Contributor Fleetwood Robbins is an editor, writer, and sci-fi and fantasy enthusiast.
One of the first things I learned about my host country when
I lived as an expat in Prague was that the Czech word for “worker” is
“robotnik.” It was one of the many bits of received knowledge someone looking
to integrate into the scene adopted, right alongside factoids like “the name of
the Velvet Revolution was inspired by The Velvet Underground,” and “the Slovaks
had to retrain Czech police dogs to understand Slovak commands,” which is
funny, I was told, because Czechs and Slovaks speak the same language.
Whatever the truth of these idées reçue, I found amusement in the translation of robotnik
because of my aversion to work. Being a worker at that point in my life went
hand in hand with a life of mindless repetition and drudgery—a life set on
automatic. I believed I was truly alive then, awake to all the possibilities
life afforded—cheap Czech beer chief among them. But there was also a certain
underlying fear of the life of the robotnik. Would I end up as a mere cog in
the machine, or as a tool for use in its maintenance, soulless and insensate?
There are two books I can think of immediately that delve
into the question of soul in artificial beings. The Windup Girl by Paolo Bacigalupi
at least touches on this, but the French SF master Maurice G. Dantec takes it a
step further in Cosmos Incorporated—the former being
much more approachable than the latter. Bacigalupi explores serious themes and
ideas while maintaining a good handle on character and plot, where as Dantec
sometimes dwells too long in the firmament of ideas. But both offer looks into
chilling futures in which humans use artificial beings to their benefit.
That we use artificial beings is not chilling in itself. Robots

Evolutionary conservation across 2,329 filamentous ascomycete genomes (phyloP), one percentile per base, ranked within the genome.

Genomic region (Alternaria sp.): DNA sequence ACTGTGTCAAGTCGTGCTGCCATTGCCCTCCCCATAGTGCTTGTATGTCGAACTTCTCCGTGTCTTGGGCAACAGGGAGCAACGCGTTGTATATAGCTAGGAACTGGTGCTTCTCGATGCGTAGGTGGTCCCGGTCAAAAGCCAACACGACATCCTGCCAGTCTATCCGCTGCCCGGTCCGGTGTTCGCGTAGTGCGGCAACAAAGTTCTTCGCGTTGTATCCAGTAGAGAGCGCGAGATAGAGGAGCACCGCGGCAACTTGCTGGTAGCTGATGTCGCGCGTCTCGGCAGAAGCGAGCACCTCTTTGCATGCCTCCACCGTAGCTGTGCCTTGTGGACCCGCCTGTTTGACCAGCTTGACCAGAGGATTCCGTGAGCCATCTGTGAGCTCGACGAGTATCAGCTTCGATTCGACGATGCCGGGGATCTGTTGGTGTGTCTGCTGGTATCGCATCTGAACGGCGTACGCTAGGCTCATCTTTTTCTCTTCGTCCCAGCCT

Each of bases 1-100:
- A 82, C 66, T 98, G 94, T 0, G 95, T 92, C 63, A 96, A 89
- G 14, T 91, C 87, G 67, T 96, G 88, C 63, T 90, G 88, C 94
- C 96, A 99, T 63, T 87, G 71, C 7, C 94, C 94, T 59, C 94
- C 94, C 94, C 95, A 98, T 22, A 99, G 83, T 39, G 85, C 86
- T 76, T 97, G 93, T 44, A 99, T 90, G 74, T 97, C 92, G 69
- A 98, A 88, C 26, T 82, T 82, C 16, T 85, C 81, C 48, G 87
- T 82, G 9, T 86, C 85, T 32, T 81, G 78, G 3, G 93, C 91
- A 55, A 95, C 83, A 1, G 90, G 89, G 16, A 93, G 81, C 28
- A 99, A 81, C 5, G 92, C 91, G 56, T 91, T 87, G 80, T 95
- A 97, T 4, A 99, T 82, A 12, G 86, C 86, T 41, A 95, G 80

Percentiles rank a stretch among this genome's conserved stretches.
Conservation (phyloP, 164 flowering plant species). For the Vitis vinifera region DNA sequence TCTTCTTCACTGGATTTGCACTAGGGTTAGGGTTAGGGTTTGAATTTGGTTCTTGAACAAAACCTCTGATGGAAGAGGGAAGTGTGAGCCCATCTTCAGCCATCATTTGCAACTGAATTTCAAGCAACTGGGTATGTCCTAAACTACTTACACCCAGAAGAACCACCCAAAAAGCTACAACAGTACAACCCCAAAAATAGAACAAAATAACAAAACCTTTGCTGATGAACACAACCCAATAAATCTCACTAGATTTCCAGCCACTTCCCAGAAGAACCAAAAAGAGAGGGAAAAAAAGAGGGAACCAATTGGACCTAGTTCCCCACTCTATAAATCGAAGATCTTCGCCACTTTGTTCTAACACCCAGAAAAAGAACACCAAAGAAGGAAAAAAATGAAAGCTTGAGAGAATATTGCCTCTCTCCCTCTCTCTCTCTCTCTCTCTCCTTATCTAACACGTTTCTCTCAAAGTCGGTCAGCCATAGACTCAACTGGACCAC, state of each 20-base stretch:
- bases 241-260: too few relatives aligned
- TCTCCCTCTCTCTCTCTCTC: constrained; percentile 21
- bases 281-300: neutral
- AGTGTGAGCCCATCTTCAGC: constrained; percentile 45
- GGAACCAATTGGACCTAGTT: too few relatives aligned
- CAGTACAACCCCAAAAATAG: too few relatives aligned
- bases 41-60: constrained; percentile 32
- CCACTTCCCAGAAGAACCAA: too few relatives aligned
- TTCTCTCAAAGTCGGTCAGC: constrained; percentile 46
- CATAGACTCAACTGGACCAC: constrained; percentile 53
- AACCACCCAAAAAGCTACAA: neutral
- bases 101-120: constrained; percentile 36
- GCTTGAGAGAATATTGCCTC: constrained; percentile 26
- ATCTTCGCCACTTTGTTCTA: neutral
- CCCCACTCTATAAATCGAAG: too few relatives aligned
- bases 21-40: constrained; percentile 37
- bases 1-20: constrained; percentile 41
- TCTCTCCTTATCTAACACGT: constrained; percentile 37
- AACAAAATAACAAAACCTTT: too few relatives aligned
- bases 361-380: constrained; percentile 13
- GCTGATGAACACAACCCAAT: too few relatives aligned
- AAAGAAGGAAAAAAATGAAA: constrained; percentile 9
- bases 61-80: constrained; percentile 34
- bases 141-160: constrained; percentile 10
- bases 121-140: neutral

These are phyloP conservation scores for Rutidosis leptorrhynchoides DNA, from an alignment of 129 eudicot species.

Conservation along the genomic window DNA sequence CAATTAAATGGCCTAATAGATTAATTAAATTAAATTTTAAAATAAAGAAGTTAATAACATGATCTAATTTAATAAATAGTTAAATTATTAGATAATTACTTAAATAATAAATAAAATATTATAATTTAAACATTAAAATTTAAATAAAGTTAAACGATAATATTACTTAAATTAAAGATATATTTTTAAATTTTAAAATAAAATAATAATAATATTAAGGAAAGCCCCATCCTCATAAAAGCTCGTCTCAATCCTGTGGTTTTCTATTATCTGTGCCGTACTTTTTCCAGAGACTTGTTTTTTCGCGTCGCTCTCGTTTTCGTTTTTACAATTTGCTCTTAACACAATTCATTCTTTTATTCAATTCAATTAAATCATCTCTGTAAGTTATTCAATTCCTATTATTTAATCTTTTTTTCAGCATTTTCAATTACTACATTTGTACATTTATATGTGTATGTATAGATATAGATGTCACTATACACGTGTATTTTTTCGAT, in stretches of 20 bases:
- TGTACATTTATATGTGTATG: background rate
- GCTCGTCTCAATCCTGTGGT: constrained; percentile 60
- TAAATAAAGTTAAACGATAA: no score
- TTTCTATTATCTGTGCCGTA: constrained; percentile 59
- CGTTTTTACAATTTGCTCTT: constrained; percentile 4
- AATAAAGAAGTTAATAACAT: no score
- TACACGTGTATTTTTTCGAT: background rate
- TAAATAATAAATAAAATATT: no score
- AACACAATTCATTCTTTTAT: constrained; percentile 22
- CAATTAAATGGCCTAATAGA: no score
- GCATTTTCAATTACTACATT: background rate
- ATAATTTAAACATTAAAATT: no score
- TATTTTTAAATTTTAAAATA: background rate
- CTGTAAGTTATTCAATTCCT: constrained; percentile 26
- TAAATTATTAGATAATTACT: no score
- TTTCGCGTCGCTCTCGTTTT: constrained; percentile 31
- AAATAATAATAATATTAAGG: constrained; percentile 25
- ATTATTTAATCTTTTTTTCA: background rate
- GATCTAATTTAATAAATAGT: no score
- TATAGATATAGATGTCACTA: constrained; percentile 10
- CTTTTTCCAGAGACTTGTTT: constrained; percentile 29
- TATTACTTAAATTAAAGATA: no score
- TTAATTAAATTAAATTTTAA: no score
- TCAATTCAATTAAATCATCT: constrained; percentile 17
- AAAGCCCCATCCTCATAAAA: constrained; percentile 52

have almost always been portrayed as serving people. We employ them in
activities that most of humanity would rather not engage in, like vacuuming
scooping. In the utopian ideal that robots promise, humans are the
benevolent overlords, freed from the tedium of work to fulfill our roles as
creative beings. But with a ruling elite, the promise of a dystopian crash
exists, as well.
Take for example, the first of Azimov’s
Three Laws of Robotics, “A robot may not injure a human being, or, through
inaction, allow a human being to come to harm.” It’s clear who the dominant
party is. On a subconscious level, we recognize this inequality—this disparity
in power between humans and robots—and we worry what might happen should robots
become aware of it themselves. This singularity may never occur, but some are
ready to welcome
our new robot overlords. The truth of it, though, is that we know what
happens to oppressors. We know what happens to tyrants. They are all eventually
Robopocalypse is a great, and
supremely entertaining, example of what we fear in the rise of machines.
Obviously, the Terminator movies are another look into the Frankensteinian devolution of our relationship to machines. But what
about more thought provoking work on robots and artificial intelligence? Ted
Chaing, in his characteristically masterful way, explores the ideation of robot
consciousness in The Lifecycle of Software Objects.
It’s definitely the sort of “big think” science fiction that would have
appealed to my expat self. But then again, I was probably more like Futurama’s Bender in practice.